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Illuminated

Jackie Castle. CreateSpace, $12.99 trade paper (344p) ISBN 978-1-4811-9462-4

In the first of Castle's White Road Chronicles, 17-year-old Alyra begins to learn who she really is. Captured as a child by the ruthless king Darnel, she has no memory of where she comes from. Only when she meets with a man that Darnel has captured, a messenger of sorts, does she realize that she is somehow significant; she carries a medallion that is worn only by those who have "stood in King Shaydon's presence." Armed with this knowledge, Alyra determines to overthrow Darnel's rule and return to the land of her origin. The Christian allegory is obvious: King Shaydon represents God and Jesus Christ, and Darnel the Devil or forces of sin. Alyra's story is both heroic quest and spiritual journey, and Castle sets up the story well for the sequels. While the Christian allegory is solid, other elements are flawed. The story is set in medieval times, but the dialogue is peppered with contemporary slang, and the prose is stilted at times. This may satisfy allegory fans, but as fantasy fiction it brings little new to the genre. (Dec. 2012)

Reviewed on 08/29/2014 | Details & Permalink

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Chilled to the Bone

Quentin Bates. Soho Crime, $15.95 trade paper (320p) ISBN 978-1-61695-330-0

Bates's third novel starring Icelandic Police Sergeant Gunna Gisladottir (after 2012's Cold Comfort) gives American readers the flavor of another place, but without a truly compelling storyline. Gunna is called in when the corpse of Johannes Karlsson, a haddock baron, is found in a Reykjavik hotel, tied to a bed. Bates reveals the reason for the bondage early on, showing an attractive con artist named Hekla luring another S&M client to a different hotel room, and stealing his money. Meanwhile news that three men and a woman who disappeared from Germany two years earlier have turned up dead in Libya reaches one of the minister's political advisor, leaving readers curious as to how these storylines connect. The author tosses in an ex-con muscleman nicknamed Bigfoot as well, but the ultimate resolution of the storylines is disappointing, and Gunna proves to be a rather bland lead. (Dec. 2013)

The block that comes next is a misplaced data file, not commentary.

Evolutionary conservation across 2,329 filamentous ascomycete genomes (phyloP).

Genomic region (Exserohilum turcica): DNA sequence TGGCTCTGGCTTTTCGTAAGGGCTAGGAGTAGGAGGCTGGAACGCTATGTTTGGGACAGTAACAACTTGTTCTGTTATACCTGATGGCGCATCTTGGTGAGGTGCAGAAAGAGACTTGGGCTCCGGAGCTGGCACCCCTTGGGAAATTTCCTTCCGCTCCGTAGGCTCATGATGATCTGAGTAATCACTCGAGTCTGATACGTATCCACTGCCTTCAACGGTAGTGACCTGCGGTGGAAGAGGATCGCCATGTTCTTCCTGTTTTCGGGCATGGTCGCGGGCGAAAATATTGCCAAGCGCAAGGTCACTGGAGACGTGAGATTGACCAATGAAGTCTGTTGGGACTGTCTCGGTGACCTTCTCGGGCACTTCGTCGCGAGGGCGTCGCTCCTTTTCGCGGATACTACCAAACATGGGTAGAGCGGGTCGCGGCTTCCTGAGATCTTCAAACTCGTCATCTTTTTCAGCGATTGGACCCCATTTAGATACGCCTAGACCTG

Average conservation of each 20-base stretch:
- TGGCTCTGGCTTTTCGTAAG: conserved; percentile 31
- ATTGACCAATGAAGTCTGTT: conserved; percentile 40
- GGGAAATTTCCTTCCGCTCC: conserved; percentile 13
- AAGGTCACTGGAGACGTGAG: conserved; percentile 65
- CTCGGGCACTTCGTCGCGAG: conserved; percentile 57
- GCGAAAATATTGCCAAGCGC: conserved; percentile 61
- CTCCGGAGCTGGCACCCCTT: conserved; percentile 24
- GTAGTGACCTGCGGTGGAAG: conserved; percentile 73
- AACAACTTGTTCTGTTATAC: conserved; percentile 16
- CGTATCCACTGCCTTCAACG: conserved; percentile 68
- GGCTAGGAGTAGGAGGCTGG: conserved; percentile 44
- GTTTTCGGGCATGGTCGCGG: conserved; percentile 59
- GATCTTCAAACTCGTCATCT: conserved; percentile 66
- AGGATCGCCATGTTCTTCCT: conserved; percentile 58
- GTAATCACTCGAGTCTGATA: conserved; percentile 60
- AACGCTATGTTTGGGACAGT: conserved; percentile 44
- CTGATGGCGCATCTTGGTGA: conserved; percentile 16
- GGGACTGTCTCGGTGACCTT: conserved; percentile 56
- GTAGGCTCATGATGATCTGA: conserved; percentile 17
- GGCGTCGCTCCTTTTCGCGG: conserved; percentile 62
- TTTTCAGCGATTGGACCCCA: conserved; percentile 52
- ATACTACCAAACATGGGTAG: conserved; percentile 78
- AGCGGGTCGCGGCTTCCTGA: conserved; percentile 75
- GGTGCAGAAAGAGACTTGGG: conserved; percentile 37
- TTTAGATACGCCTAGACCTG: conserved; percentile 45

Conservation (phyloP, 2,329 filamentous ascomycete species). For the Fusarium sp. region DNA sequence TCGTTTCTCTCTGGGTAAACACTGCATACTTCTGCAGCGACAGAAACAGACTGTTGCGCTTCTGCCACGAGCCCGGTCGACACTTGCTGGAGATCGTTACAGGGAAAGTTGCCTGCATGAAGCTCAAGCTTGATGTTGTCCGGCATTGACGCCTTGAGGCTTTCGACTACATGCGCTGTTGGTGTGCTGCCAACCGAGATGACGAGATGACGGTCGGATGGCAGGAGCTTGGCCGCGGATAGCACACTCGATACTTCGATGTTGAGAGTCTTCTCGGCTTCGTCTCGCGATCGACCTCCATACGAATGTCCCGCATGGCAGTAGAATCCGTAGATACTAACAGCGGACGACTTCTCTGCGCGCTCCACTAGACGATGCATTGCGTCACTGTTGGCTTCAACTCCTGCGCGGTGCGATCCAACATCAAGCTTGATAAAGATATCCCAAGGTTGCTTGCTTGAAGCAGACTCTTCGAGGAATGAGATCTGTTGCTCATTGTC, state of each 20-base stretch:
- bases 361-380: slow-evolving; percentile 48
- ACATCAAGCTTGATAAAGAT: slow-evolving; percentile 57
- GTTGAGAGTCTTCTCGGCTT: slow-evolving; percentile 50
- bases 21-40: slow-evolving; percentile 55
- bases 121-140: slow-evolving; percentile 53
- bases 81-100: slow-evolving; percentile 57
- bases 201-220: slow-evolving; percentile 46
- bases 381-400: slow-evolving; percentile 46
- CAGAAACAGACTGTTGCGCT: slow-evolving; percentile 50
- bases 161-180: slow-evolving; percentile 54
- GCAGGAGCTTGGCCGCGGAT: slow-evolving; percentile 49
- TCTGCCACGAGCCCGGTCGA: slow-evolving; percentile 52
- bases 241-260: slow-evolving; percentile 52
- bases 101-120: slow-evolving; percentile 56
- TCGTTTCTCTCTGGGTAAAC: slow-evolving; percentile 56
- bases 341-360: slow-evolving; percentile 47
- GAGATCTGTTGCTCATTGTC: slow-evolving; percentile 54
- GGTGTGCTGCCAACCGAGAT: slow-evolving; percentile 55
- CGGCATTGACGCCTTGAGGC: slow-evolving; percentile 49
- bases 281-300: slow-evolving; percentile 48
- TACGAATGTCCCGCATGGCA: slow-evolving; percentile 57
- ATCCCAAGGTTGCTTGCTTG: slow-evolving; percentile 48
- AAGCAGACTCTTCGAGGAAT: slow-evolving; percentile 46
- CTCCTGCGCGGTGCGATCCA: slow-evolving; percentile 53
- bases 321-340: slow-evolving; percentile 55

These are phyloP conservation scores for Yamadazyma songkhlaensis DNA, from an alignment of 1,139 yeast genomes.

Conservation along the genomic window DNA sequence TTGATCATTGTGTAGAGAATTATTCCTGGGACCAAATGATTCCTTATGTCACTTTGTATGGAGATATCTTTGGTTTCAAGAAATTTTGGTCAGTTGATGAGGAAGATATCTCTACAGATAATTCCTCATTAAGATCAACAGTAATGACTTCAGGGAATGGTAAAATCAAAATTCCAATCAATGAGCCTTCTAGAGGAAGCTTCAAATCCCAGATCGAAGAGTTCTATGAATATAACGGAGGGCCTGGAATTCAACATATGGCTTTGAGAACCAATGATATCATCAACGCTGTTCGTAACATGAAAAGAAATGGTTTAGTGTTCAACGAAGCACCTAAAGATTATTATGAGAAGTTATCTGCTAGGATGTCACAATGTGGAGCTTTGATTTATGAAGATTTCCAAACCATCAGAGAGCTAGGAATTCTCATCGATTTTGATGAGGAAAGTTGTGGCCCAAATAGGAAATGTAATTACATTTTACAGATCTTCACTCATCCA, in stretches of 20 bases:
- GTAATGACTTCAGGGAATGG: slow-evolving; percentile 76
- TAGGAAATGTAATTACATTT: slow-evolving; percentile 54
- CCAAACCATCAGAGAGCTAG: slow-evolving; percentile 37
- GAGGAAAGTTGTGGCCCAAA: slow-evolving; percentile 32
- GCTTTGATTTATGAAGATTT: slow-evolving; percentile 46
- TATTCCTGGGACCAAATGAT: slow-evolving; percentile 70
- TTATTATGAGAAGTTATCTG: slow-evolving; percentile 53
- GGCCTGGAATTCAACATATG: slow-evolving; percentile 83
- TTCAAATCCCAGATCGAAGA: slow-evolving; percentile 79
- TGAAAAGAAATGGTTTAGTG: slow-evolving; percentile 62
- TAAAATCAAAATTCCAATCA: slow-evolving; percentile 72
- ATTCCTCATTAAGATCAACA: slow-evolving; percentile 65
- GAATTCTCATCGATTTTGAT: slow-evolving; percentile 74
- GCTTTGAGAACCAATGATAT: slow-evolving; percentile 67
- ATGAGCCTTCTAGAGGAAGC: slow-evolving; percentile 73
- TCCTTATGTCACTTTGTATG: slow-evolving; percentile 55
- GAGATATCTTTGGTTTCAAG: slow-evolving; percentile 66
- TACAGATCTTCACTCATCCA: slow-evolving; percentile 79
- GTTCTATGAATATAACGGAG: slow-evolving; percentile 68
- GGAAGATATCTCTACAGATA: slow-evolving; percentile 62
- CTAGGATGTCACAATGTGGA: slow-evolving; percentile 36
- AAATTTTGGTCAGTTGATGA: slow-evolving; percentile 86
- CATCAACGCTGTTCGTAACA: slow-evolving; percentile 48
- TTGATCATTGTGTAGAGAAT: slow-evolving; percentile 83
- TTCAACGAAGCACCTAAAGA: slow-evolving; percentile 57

Reviewed on 08/29/2014 | Details & Permalink

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Tooth for a Tooth

T. Frank Muir. Soho Crime, $26.95 (336p) ISBN 978-1-61695-318-8

The plot of Muir's third mystery featuring Scottish Det Chief Insp. Andy Gilchrist (after 2012's Hand for a Hand) feels more contrived than the previous books. Right after Andy's ex-wife passes away, he is saved from awkward contact with the man she left him for by a professional call reporting that a woman's skeleton was found concealed in another's grave, with its skull was bashed in. As Andy begins to tackle this cold case, he is approached by the notorious American psychic Gina Belli who wants exclusive access to his life story for her next book. Belli tantalizes Andy with hints that her powers have yielded information about the death 35 years earlier of his older brother Jack in a hit-and-run accident. The storyline takes another improbable turn when his brother's initials are found on a cigarette lighter discovered near the skeleton, raising the disturbing prospect that Jack was her killer. The combination of this discovery along the entry of Belli and her supposed paranormal gifts into Andy's life will likely suspend disbelief too far for many readers, especially among lackluster writing and a poorly paced plot. (Nov. 2013)